Oxenfree puts a supernatural twist on wartime numbers stations

There’s something creepy about radios. They’re an iconic device in the Silent Hill series, which used them to mark the presence of nearby monsters with an eerie, warped static. Horror movies like to possess them to play spooky old-timey tunes at unexpected times, or convey cryptic warnings to unsuspecting protagonists. Before games and television, they served as a home for horror and mystery programs.

But even outside of fiction, there are numbers stations: real, Cold War-era shortwave transmissions used to broadcast coded messages that would sound like nonsense to anyone without the key needed to decipher them.

Night School Studio sees the potential in radio’s bizarre history and technology. They’ve been publishing a series of posts on their blog titled Radio Days, which provide a brief history on aspects of the technology in relation to their upcoming supernatural adventure game, Oxenfree.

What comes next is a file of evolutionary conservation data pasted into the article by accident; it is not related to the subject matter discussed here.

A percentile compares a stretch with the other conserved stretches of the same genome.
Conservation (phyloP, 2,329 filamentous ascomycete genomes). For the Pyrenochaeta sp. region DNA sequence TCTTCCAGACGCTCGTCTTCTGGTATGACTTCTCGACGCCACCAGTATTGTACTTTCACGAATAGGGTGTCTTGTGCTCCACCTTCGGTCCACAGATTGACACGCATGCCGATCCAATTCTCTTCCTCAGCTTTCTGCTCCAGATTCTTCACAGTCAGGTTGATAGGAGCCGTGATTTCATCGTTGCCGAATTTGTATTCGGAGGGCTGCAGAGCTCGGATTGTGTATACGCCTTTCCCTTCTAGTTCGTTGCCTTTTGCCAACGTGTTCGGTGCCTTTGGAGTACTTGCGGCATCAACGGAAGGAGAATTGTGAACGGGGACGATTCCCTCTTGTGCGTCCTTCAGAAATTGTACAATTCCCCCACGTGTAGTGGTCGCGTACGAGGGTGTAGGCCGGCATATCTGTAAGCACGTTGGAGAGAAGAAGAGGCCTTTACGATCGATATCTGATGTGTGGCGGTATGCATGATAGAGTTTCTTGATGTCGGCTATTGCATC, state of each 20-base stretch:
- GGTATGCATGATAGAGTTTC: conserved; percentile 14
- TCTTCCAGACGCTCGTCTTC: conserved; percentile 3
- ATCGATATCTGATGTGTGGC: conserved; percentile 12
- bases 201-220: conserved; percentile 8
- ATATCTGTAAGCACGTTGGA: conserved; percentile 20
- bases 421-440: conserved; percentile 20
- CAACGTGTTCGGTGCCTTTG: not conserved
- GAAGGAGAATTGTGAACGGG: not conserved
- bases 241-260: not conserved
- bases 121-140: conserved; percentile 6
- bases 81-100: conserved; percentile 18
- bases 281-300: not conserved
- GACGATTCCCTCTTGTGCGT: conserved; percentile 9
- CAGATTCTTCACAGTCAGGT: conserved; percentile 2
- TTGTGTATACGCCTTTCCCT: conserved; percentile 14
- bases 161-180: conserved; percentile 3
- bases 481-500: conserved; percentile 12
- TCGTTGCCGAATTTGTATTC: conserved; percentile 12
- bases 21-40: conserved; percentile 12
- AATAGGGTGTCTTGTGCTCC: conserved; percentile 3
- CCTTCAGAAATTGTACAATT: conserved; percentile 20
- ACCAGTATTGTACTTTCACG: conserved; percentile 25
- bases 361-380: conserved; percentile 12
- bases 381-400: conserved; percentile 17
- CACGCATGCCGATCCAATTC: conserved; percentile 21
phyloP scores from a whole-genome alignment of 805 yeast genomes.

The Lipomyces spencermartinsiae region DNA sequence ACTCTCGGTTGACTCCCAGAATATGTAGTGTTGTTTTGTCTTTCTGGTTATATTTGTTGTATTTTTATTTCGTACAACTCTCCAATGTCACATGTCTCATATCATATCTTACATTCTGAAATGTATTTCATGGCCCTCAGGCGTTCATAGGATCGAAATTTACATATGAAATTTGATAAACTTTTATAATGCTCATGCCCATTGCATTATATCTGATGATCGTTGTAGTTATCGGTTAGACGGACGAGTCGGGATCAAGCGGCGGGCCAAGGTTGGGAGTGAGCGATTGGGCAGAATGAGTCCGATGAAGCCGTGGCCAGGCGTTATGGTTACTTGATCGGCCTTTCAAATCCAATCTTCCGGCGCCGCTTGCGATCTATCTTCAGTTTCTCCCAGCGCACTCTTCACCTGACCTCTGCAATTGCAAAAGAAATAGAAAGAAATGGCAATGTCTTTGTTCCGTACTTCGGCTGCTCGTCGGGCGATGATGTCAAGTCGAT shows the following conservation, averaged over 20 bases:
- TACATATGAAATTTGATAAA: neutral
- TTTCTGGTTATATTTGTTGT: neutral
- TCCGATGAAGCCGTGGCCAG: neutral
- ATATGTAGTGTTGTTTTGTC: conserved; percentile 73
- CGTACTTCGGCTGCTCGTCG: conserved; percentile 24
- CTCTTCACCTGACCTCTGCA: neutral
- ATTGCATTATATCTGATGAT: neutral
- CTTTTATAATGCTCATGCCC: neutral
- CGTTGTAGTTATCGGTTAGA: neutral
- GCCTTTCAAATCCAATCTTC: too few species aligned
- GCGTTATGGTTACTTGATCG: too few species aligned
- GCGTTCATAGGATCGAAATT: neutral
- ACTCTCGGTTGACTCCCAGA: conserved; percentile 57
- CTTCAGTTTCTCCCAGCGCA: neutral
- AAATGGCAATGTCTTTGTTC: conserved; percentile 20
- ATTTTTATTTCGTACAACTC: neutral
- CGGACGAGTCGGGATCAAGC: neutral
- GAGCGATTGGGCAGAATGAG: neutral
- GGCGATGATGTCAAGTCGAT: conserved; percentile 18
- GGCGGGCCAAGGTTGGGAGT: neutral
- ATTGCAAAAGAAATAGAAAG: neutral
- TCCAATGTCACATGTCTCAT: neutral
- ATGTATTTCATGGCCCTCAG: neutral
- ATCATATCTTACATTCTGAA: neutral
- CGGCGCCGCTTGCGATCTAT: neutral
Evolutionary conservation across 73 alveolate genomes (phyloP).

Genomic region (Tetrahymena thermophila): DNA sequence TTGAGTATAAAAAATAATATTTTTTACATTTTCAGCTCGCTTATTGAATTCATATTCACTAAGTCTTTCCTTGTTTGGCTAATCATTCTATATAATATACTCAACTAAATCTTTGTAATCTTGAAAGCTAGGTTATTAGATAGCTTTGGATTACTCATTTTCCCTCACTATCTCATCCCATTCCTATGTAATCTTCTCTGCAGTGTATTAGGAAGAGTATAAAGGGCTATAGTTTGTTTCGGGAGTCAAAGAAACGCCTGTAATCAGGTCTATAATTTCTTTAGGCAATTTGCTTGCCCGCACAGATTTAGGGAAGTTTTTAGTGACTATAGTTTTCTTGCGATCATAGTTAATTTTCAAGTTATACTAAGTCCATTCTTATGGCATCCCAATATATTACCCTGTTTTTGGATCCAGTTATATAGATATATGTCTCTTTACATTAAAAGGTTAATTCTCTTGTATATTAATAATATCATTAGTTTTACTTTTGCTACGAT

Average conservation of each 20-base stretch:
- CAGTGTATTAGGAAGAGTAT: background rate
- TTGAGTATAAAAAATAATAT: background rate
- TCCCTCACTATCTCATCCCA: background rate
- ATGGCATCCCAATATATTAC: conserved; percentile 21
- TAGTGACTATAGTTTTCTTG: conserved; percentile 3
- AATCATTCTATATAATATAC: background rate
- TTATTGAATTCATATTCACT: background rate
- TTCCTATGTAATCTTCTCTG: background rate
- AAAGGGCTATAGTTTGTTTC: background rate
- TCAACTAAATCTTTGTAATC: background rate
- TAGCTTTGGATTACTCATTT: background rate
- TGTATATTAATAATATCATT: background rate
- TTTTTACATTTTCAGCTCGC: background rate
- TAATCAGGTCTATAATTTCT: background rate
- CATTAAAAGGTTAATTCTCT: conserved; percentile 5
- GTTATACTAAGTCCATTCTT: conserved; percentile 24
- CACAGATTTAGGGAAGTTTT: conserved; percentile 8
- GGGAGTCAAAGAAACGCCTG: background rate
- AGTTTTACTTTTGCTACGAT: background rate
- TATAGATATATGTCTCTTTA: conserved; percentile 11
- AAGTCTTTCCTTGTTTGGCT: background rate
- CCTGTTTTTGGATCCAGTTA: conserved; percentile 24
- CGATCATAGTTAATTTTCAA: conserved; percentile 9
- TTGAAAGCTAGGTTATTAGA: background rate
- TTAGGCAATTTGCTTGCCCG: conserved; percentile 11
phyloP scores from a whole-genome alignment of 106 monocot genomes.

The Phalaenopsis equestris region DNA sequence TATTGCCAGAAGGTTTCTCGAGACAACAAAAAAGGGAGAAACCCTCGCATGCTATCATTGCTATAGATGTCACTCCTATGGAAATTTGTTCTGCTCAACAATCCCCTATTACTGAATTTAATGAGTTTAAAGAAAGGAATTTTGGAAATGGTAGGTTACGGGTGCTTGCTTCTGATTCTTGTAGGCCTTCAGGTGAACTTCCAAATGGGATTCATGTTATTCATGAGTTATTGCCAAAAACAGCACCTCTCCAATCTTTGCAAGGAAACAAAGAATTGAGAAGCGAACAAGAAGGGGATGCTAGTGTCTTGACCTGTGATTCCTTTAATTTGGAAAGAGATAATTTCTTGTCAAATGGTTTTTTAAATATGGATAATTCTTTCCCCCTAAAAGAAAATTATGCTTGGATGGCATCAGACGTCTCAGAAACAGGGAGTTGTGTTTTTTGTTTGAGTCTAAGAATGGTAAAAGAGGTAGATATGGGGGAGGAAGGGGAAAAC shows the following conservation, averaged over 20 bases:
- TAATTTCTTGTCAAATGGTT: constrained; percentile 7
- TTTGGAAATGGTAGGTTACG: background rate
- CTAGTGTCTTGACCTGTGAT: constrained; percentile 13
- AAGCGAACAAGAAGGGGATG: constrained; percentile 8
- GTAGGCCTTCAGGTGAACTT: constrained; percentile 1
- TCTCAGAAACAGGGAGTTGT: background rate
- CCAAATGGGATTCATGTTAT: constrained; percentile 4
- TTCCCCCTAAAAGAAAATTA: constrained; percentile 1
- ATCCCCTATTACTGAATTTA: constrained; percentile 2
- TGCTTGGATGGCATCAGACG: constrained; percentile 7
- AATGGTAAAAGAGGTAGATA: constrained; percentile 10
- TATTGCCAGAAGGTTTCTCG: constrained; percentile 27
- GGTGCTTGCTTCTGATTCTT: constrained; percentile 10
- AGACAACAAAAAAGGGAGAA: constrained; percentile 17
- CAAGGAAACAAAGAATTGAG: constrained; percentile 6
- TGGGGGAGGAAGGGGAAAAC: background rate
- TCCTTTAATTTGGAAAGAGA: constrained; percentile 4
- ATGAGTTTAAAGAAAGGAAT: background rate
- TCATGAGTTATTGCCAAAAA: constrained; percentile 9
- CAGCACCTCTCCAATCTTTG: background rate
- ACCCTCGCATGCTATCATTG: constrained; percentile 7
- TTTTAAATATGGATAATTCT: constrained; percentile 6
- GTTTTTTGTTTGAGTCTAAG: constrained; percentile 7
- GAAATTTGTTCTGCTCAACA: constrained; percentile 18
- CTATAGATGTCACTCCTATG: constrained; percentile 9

these radio transmissions are probably haunted 

Oxenfree follows the adventure of Alex and a group of partying teens who unleash a ghost on the enigmatic Edwards Island. According to Night School’s most recent blog post, Edwards Island is home to a decommissioned military base, which may play a role in the game’s supernatural mysteries.

With her radio, Alex can cycle through frequencies and possibly pick up some of these strange transmissions. Only instead of coded spy messages, these radio transmissions are probably haunted.

Night School provides some links for those curious about numbers stations: The Conet Project for compiled recordings of various transmissions over the years, and an episode on the podcast 99% Invisible, which is about the numbers stations still up and running today, and the people who tune in.

Oxenfree is headed to PC in late 2015.